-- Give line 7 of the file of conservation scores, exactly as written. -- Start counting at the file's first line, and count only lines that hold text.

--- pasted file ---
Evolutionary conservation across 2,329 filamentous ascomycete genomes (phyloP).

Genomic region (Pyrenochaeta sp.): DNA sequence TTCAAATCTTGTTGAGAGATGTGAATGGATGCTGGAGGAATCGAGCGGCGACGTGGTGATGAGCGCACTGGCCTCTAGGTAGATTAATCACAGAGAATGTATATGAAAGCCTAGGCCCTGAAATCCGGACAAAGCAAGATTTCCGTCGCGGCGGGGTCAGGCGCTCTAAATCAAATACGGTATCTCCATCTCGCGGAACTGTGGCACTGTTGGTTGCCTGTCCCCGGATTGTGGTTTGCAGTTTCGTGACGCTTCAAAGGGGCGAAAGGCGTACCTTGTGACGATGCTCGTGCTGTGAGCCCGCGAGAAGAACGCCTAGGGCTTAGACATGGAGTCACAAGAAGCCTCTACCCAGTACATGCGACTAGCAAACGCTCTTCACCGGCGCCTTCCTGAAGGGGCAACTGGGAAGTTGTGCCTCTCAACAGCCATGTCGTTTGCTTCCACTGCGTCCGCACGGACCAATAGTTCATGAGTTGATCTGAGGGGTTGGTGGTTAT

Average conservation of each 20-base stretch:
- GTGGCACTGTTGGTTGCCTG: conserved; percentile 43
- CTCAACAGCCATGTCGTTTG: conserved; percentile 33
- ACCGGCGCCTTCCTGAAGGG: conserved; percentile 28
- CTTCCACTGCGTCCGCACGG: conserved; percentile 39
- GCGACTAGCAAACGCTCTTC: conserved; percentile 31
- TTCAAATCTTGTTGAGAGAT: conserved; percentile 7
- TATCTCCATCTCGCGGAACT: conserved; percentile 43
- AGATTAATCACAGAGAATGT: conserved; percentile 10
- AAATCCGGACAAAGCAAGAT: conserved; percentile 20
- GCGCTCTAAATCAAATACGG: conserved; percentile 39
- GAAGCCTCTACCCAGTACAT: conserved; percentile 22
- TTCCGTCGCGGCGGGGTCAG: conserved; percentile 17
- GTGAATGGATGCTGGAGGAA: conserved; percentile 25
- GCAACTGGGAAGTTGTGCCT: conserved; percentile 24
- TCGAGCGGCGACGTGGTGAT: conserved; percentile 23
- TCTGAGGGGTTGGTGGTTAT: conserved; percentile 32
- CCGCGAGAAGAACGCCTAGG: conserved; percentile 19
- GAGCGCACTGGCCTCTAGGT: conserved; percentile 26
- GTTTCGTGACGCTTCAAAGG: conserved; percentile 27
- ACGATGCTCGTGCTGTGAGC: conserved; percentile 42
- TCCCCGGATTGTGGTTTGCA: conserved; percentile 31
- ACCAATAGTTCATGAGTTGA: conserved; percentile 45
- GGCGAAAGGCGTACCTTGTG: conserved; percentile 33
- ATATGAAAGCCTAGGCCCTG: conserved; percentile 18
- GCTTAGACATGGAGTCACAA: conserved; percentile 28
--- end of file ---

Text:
- CTTCCACTGCGTCCGCACGG: conserved; percentile 39